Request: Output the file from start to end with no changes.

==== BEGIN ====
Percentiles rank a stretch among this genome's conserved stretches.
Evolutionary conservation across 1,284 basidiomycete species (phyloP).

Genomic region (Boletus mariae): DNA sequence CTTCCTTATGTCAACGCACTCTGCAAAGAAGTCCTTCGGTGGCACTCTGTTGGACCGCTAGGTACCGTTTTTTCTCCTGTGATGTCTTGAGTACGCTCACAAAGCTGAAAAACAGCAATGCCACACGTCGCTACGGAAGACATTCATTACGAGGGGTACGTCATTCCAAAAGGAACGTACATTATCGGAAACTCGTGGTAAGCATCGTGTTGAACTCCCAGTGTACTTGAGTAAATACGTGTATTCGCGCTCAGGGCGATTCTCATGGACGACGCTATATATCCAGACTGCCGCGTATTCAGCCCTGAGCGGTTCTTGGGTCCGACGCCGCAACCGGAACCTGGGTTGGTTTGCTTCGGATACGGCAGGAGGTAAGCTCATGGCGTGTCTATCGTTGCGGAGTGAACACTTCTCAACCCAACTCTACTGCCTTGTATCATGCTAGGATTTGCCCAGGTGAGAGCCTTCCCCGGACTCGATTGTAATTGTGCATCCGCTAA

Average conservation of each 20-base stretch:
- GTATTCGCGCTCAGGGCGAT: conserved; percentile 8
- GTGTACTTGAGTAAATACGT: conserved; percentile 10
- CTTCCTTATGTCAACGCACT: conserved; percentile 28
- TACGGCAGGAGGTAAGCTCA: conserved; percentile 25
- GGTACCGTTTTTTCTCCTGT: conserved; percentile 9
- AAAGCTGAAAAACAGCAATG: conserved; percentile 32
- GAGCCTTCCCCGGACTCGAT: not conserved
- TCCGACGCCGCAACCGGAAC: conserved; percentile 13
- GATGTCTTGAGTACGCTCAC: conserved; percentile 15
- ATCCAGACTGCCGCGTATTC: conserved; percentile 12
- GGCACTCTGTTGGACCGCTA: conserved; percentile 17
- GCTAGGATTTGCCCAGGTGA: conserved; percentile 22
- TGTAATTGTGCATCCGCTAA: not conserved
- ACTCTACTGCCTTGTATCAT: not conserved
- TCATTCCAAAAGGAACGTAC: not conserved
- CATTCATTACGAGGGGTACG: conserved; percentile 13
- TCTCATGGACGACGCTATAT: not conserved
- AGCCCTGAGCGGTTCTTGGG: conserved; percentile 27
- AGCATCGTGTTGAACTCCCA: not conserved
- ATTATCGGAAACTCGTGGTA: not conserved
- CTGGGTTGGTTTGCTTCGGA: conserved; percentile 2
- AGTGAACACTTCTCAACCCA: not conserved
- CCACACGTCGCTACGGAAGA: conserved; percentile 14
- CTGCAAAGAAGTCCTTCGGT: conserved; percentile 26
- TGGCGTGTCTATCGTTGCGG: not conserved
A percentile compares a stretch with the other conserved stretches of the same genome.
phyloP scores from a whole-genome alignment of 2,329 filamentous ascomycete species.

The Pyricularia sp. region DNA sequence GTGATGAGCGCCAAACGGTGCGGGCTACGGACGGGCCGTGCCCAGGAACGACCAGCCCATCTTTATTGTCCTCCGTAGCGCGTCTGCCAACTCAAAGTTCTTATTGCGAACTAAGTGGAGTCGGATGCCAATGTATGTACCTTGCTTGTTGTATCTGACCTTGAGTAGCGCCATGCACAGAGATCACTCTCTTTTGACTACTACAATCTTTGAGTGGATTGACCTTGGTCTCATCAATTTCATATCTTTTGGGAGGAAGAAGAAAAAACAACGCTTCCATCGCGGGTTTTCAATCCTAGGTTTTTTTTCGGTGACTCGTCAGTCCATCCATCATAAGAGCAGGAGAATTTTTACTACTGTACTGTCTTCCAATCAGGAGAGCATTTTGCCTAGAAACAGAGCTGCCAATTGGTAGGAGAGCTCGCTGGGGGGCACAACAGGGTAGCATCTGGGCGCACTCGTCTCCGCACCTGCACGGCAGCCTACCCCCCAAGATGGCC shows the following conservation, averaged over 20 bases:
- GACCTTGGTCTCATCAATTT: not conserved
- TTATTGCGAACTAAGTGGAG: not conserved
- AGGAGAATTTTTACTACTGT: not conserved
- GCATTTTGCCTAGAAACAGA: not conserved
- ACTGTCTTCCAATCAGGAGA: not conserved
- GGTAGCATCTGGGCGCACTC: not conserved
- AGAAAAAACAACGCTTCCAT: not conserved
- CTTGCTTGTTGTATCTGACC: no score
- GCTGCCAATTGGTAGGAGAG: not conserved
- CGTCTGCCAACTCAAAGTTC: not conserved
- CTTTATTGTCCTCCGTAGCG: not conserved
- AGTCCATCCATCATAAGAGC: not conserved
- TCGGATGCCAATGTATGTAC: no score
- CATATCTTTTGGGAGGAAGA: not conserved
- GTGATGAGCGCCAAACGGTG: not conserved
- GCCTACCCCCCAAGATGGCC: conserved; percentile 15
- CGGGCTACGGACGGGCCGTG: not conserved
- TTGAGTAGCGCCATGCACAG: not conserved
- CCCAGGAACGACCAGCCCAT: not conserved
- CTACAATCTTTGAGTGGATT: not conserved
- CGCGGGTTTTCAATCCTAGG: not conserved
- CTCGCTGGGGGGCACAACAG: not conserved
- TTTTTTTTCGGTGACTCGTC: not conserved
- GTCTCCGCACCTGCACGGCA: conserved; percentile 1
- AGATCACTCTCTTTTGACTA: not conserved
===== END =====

Percentiles rank a stretch among this genome's conserved stretches.
Evolutionary conservation across 1,284 basidiomycete species (phyloP).

Genomic region (Boletus mariae): DNA sequence CTTCCTTATGTCAACGCACTCTGCAAAGAAGTCCTTCGGTGGCACTCTGTTGGACCGCTAGGTACCGTTTTTTCTCCTGTGATGTCTTGAGTACGCTCACAAAGCTGAAAAACAGCAATGCCACACGTCGCTACGGAAGACATTCATTACGAGGGGTACGTCATTCCAAAAGGAACGTACATTATCGGAAACTCGTGGTAAGCATCGTGTTGAACTCCCAGTGTACTTGAGTAAATACGTGTATTCGCGCTCAGGGCGATTCTCATGGACGACGCTATATATCCAGACTGCCGCGTATTCAGCCCTGAGCGGTTCTTGGGTCCGACGCCGCAACCGGAACCTGGGTTGGTTTGCTTCGGATACGGCAGGAGGTAAGCTCATGGCGTGTCTATCGTTGCGGAGTGAACACTTCTCAACCCAACTCTACTGCCTTGTATCATGCTAGGATTTGCCCAGGTGAGAGCCTTCCCCGGACTCGATTGTAATTGTGCATCCGCTAA

Average conservation of each 20-base stretch:
- GTATTCGCGCTCAGGGCGAT: conserved; percentile 8
- GTGTACTTGAGTAAATACGT: conserved; percentile 10
- CTTCCTTATGTCAACGCACT: conserved; percentile 28
- TACGGCAGGAGGTAAGCTCA: conserved; percentile 25
- GGTACCGTTTTTTCTCCTGT: conserved; percentile 9
- AAAGCTGAAAAACAGCAATG: conserved; percentile 32
- GAGCCTTCCCCGGACTCGAT: not conserved
- TCCGACGCCGCAACCGGAAC: conserved; percentile 13
- GATGTCTTGAGTACGCTCAC: conserved; percentile 15
- ATCCAGACTGCCGCGTATTC: conserved; percentile 12
- GGCACTCTGTTGGACCGCTA: conserved; percentile 17
- GCTAGGATTTGCCCAGGTGA: conserved; percentile 22
- TGTAATTGTGCATCCGCTAA: not conserved
- ACTCTACTGCCTTGTATCAT: not conserved
- TCATTCCAAAAGGAACGTAC: not conserved
- CATTCATTACGAGGGGTACG: conserved; percentile 13
- TCTCATGGACGACGCTATAT: not conserved
- AGCCCTGAGCGGTTCTTGGG: conserved; percentile 27
- AGCATCGTGTTGAACTCCCA: not conserved
- ATTATCGGAAACTCGTGGTA: not conserved
- CTGGGTTGGTTTGCTTCGGA: conserved; percentile 2
- AGTGAACACTTCTCAACCCA: not conserved
- CCACACGTCGCTACGGAAGA: conserved; percentile 14
- CTGCAAAGAAGTCCTTCGGT: conserved; percentile 26
- TGGCGTGTCTATCGTTGCGG: not conserved
A percentile compares a stretch with the other conserved stretches of the same genome.
phyloP scores from a whole-genome alignment of 2,329 filamentous ascomycete species.

The Pyricularia sp. region DNA sequence GTGATGAGCGCCAAACGGTGCGGGCTACGGACGGGCCGTGCCCAGGAACGACCAGCCCATCTTTATTGTCCTCCGTAGCGCGTCTGCCAACTCAAAGTTCTTATTGCGAACTAAGTGGAGTCGGATGCCAATGTATGTACCTTGCTTGTTGTATCTGACCTTGAGTAGCGCCATGCACAGAGATCACTCTCTTTTGACTACTACAATCTTTGAGTGGATTGACCTTGGTCTCATCAATTTCATATCTTTTGGGAGGAAGAAGAAAAAACAACGCTTCCATCGCGGGTTTTCAATCCTAGGTTTTTTTTCGGTGACTCGTCAGTCCATCCATCATAAGAGCAGGAGAATTTTTACTACTGTACTGTCTTCCAATCAGGAGAGCATTTTGCCTAGAAACAGAGCTGCCAATTGGTAGGAGAGCTCGCTGGGGGGCACAACAGGGTAGCATCTGGGCGCACTCGTCTCCGCACCTGCACGGCAGCCTACCCCCCAAGATGGCC shows the following conservation, averaged over 20 bases:
- GACCTTGGTCTCATCAATTT: not conserved
- TTATTGCGAACTAAGTGGAG: not conserved
- AGGAGAATTTTTACTACTGT: not conserved
- GCATTTTGCCTAGAAACAGA: not conserved
- ACTGTCTTCCAATCAGGAGA: not conserved
- GGTAGCATCTGGGCGCACTC: not conserved
- AGAAAAAACAACGCTTCCAT: not conserved
- CTTGCTTGTTGTATCTGACC: no score
- GCTGCCAATTGGTAGGAGAG: not conserved
- CGTCTGCCAACTCAAAGTTC: not conserved
- CTTTATTGTCCTCCGTAGCG: not conserved
- AGTCCATCCATCATAAGAGC: not conserved
- TCGGATGCCAATGTATGTAC: no score
- CATATCTTTTGGGAGGAAGA: not conserved
- GTGATGAGCGCCAAACGGTG: not conserved
- GCCTACCCCCCAAGATGGCC: conserved; percentile 15
- CGGGCTACGGACGGGCCGTG: not conserved
- TTGAGTAGCGCCATGCACAG: not conserved
- CCCAGGAACGACCAGCCCAT: not conserved
- CTACAATCTTTGAGTGGATT: not conserved
- CGCGGGTTTTCAATCCTAGG: not conserved
- CTCGCTGGGGGGCACAACAG: not conserved
- TTTTTTTTCGGTGACTCGTC: not conserved
- GTCTCCGCACCTGCACGGCA: conserved; percentile 1
- AGATCACTCTCTTTTGACTA: not conserved